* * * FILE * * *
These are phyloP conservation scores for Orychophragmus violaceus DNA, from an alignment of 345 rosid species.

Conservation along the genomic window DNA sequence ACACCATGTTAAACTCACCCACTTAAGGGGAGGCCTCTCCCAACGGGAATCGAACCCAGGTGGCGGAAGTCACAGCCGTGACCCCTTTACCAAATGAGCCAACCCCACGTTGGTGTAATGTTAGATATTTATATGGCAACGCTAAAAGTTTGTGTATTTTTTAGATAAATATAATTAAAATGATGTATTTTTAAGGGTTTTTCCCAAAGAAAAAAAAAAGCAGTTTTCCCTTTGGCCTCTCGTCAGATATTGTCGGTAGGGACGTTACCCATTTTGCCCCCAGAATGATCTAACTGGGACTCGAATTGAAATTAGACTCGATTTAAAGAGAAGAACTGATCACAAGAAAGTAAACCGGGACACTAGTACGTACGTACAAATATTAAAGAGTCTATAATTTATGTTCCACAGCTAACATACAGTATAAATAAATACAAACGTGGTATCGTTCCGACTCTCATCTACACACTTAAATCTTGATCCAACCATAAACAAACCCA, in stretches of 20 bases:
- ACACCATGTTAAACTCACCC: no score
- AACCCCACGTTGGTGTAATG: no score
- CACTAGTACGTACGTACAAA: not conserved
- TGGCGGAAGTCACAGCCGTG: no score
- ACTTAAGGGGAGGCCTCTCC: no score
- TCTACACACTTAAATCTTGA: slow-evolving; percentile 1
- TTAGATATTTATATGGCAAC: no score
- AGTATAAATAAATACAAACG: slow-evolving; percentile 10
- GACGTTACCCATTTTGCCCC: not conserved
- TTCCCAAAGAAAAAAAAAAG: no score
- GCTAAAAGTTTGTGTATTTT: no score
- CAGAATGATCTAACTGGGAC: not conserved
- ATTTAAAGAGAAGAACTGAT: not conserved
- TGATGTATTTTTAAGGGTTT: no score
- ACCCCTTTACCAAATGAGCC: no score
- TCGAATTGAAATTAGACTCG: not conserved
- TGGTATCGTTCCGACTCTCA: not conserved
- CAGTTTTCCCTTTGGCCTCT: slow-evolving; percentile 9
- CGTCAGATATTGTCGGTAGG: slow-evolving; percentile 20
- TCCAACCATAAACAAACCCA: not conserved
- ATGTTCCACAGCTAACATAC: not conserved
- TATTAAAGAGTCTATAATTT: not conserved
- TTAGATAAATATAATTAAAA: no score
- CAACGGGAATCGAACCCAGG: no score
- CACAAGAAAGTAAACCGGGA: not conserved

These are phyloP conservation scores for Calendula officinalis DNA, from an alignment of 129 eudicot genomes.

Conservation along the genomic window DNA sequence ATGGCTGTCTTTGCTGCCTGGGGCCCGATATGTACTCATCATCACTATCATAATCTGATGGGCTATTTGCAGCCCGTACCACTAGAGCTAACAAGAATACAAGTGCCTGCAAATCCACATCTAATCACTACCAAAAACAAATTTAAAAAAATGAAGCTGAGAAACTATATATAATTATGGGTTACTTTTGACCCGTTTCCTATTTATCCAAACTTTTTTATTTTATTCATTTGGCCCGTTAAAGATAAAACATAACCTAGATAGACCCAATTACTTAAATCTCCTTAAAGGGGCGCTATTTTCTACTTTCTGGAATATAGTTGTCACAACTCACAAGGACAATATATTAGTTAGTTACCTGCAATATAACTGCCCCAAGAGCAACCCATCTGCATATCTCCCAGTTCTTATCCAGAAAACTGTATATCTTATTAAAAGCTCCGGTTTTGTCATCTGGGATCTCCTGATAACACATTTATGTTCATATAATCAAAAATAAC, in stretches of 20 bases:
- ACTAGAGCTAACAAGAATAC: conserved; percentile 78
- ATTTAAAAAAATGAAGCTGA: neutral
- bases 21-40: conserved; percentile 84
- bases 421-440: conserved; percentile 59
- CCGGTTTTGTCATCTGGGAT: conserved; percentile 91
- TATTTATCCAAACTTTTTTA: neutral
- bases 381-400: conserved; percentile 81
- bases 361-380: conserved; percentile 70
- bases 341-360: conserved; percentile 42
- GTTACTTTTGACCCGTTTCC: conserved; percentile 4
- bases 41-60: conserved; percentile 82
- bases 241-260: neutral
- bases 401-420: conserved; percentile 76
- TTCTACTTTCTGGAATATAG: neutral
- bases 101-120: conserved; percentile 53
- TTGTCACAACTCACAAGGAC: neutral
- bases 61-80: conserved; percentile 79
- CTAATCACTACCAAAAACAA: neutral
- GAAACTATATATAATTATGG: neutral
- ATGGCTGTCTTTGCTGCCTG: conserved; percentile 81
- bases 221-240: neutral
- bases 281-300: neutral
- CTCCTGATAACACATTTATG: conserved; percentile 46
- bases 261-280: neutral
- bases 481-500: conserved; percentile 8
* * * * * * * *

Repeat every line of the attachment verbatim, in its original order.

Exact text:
These are phyloP conservation scores for Orychophragmus violaceus DNA, from an alignment of 345 rosid species.

Conservation along the genomic window DNA sequence ACACCATGTTAAACTCACCCACTTAAGGGGAGGCCTCTCCCAACGGGAATCGAACCCAGGTGGCGGAAGTCACAGCCGTGACCCCTTTACCAAATGAGCCAACCCCACGTTGGTGTAATGTTAGATATTTATATGGCAACGCTAAAAGTTTGTGTATTTTTTAGATAAATATAATTAAAATGATGTATTTTTAAGGGTTTTTCCCAAAGAAAAAAAAAAGCAGTTTTCCCTTTGGCCTCTCGTCAGATATTGTCGGTAGGGACGTTACCCATTTTGCCCCCAGAATGATCTAACTGGGACTCGAATTGAAATTAGACTCGATTTAAAGAGAAGAACTGATCACAAGAAAGTAAACCGGGACACTAGTACGTACGTACAAATATTAAAGAGTCTATAATTTATGTTCCACAGCTAACATACAGTATAAATAAATACAAACGTGGTATCGTTCCGACTCTCATCTACACACTTAAATCTTGATCCAACCATAAACAAACCCA, in stretches of 20 bases:
- ACACCATGTTAAACTCACCC: no score
- AACCCCACGTTGGTGTAATG: no score
- CACTAGTACGTACGTACAAA: not conserved
- TGGCGGAAGTCACAGCCGTG: no score
- ACTTAAGGGGAGGCCTCTCC: no score
- TCTACACACTTAAATCTTGA: slow-evolving; percentile 1
- TTAGATATTTATATGGCAAC: no score
- AGTATAAATAAATACAAACG: slow-evolving; percentile 10
- GACGTTACCCATTTTGCCCC: not conserved
- TTCCCAAAGAAAAAAAAAAG: no score
- GCTAAAAGTTTGTGTATTTT: no score
- CAGAATGATCTAACTGGGAC: not conserved
- ATTTAAAGAGAAGAACTGAT: not conserved
- TGATGTATTTTTAAGGGTTT: no score
- ACCCCTTTACCAAATGAGCC: no score
- TCGAATTGAAATTAGACTCG: not conserved
- TGGTATCGTTCCGACTCTCA: not conserved
- CAGTTTTCCCTTTGGCCTCT: slow-evolving; percentile 9
- CGTCAGATATTGTCGGTAGG: slow-evolving; percentile 20
- TCCAACCATAAACAAACCCA: not conserved
- ATGTTCCACAGCTAACATAC: not conserved
- TATTAAAGAGTCTATAATTT: not conserved
- TTAGATAAATATAATTAAAA: no score
- CAACGGGAATCGAACCCAGG: no score
- CACAAGAAAGTAAACCGGGA: not conserved

These are phyloP conservation scores for Calendula officinalis DNA, from an alignment of 129 eudicot genomes.

Conservation along the genomic window DNA sequence ATGGCTGTCTTTGCTGCCTGGGGCCCGATATGTACTCATCATCACTATCATAATCTGATGGGCTATTTGCAGCCCGTACCACTAGAGCTAACAAGAATACAAGTGCCTGCAAATCCACATCTAATCACTACCAAAAACAAATTTAAAAAAATGAAGCTGAGAAACTATATATAATTATGGGTTACTTTTGACCCGTTTCCTATTTATCCAAACTTTTTTATTTTATTCATTTGGCCCGTTAAAGATAAAACATAACCTAGATAGACCCAATTACTTAAATCTCCTTAAAGGGGCGCTATTTTCTACTTTCTGGAATATAGTTGTCACAACTCACAAGGACAATATATTAGTTAGTTACCTGCAATATAACTGCCCCAAGAGCAACCCATCTGCATATCTCCCAGTTCTTATCCAGAAAACTGTATATCTTATTAAAAGCTCCGGTTTTGTCATCTGGGATCTCCTGATAACACATTTATGTTCATATAATCAAAAATAAC, in stretches of 20 bases:
- ACTAGAGCTAACAAGAATAC: conserved; percentile 78
- ATTTAAAAAAATGAAGCTGA: neutral
- bases 21-40: conserved; percentile 84
- bases 421-440: conserved; percentile 59
- CCGGTTTTGTCATCTGGGAT: conserved; percentile 91
- TATTTATCCAAACTTTTTTA: neutral
- bases 381-400: conserved; percentile 81
- bases 361-380: conserved; percentile 70
- bases 341-360: conserved; percentile 42
- GTTACTTTTGACCCGTTTCC: conserved; percentile 4
- bases 41-60: conserved; percentile 82
- bases 241-260: neutral
- bases 401-420: conserved; percentile 76
- TTCTACTTTCTGGAATATAG: neutral
- bases 101-120: conserved; percentile 53
- TTGTCACAACTCACAAGGAC: neutral
- bases 61-80: conserved; percentile 79
- CTAATCACTACCAAAAACAA: neutral
- GAAACTATATATAATTATGG: neutral
- ATGGCTGTCTTTGCTGCCTG: conserved; percentile 81
- bases 221-240: neutral
- bases 281-300: neutral
- CTCCTGATAACACATTTATG: conserved; percentile 46
- bases 261-280: neutral
- bases 481-500: conserved; percentile 8